The explanation of inertia based on “Mach’s principle” is briefly revisited and an experiment whereby the gravitational origin of inertia can be tested is described. The test consists of detecting a small stationary force with a sensitive force sensor. The force is presumably induced when a periodic transient Mach effect mass fluctuation is driven in high voltage, high energy density capacitors that are subjected to 50 kHz, 1.3 kV amplitude voltage signal, and threaded by an alternating magnetic flux of the same frequency. An effect of the sort predicted is shown to be present in the device tested. It has the expected magnitude and depends on the relative phase of the Mach effect mass fluctuation and the alternating magnetic flux as expected. The observed effect also displays scaling behaviors that are unique to Mach effects. Other tests for spurious signals suggest that the observed effect is real.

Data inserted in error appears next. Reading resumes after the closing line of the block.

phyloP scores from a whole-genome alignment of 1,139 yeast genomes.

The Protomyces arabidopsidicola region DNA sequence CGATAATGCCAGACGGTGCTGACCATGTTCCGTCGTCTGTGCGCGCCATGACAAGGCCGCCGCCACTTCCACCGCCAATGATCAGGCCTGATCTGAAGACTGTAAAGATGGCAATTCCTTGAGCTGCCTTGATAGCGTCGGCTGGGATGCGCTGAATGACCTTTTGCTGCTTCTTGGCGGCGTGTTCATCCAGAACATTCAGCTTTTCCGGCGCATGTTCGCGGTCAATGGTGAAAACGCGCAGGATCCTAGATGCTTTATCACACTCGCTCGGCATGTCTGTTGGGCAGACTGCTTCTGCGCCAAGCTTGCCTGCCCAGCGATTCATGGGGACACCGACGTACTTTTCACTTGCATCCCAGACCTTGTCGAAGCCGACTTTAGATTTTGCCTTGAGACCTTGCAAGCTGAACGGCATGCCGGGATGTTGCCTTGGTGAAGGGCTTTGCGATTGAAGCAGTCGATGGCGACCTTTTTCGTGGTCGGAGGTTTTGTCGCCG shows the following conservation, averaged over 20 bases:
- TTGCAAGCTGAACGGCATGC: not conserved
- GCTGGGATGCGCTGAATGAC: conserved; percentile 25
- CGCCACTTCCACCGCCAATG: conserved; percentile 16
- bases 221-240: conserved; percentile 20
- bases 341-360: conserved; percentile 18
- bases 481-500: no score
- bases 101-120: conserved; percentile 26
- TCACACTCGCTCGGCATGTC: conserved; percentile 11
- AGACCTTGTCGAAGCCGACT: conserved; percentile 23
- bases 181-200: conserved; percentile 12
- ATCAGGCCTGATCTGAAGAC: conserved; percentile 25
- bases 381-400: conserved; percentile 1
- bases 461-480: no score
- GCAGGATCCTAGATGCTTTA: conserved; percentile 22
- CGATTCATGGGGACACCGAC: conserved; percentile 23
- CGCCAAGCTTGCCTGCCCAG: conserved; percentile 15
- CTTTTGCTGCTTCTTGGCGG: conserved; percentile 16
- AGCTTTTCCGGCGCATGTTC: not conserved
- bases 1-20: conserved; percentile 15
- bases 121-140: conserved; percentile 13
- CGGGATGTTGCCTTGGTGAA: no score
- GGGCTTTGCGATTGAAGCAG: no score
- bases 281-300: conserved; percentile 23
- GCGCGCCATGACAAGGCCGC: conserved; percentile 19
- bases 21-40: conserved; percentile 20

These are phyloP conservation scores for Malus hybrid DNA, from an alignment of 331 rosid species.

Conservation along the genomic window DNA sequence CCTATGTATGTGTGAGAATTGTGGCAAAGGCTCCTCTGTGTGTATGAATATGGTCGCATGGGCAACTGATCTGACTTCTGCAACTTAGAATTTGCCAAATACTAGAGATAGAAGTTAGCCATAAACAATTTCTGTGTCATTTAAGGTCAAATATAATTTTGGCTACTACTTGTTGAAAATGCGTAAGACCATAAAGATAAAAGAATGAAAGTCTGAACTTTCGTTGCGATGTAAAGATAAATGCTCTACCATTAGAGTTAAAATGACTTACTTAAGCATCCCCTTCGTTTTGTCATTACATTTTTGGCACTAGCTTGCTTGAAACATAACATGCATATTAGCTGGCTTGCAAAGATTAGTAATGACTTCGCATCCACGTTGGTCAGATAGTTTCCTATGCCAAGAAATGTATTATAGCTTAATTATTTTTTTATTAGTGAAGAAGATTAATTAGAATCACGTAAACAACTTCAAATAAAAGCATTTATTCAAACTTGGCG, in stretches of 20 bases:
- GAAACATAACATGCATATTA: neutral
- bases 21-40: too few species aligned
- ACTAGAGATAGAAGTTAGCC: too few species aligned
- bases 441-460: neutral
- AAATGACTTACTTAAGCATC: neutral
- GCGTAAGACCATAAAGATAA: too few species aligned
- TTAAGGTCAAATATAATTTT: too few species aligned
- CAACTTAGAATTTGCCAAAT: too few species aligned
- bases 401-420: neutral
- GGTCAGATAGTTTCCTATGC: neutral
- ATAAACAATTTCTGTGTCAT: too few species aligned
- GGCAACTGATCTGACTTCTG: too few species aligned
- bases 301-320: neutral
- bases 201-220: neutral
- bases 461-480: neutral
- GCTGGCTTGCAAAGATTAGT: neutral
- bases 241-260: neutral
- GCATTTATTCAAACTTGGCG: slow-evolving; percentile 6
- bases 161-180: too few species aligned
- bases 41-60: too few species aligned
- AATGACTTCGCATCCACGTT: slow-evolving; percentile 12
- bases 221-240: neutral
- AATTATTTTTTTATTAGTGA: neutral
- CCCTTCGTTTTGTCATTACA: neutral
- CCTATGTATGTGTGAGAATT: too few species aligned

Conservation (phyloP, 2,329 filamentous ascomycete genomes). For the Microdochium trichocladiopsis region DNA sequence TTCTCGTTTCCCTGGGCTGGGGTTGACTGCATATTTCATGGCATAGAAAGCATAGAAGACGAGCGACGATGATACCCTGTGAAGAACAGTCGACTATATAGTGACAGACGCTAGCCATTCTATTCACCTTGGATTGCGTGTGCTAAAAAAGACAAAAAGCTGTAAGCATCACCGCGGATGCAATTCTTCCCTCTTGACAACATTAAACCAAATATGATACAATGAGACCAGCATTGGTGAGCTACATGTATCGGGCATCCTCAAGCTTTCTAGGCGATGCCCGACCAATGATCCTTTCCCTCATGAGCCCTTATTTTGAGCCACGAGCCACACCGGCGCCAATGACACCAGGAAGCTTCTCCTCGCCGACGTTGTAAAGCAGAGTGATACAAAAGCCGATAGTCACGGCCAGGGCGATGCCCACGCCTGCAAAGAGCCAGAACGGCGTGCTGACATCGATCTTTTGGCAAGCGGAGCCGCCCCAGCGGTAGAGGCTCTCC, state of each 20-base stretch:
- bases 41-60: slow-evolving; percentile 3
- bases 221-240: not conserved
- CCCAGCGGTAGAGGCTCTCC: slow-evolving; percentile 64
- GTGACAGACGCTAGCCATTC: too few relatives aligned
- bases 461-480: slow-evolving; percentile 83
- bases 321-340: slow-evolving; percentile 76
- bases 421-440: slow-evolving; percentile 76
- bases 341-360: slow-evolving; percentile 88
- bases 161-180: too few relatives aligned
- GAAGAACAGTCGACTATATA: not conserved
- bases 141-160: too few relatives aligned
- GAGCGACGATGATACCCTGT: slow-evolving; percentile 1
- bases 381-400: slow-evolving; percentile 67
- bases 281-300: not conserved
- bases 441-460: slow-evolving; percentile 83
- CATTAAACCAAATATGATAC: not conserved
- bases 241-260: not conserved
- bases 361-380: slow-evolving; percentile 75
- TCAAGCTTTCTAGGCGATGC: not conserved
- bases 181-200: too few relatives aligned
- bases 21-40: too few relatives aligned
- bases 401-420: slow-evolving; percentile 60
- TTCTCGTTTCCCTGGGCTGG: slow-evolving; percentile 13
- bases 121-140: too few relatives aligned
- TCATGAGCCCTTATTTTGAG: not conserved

What we need to demonstrate the validity of Mach’s principle as formulated, then, is experiments that detect effects other than simple inertial reaction forces themselves derived from the assumption that gravity is the cause of inertia. Such effects must have a unique Machian signature so that they cannot be ascribed plausibly to any other cause. Are such effects predicted? Yes. Predictions of this sort have been available in the published literature for more than a decade.7 The predicted phenomena in question arise from considering the effect of an “external” accelerating force on a massive test particle. Instead of assuming that such an acceleration will lead to the launching of a (ridiculously minuscule) gravitational wave and asking about the propagation of that wave, one assumes that the inertial reaction force the accelerating agent experiences is caused by the action of, in Sciama’s words, “the radiation field of the universe” and then asks, given the field strength as the inertial reaction force per unit mass, what is the local source charge density at the test particle? The answer is obtained by taking the four-divergence of the field strength at the test particle
Brian Wang is a Futurist Thought Leader and a popular Science blogger with 1 million readers per month. His blog Nextbigfuture.com is ranked #1 Science News Blog. It covers many disruptive technology and trends including Space, Robotics, Artificial Intelligence, Medicine, Anti-aging Biotechnology, and Nanotechnology.
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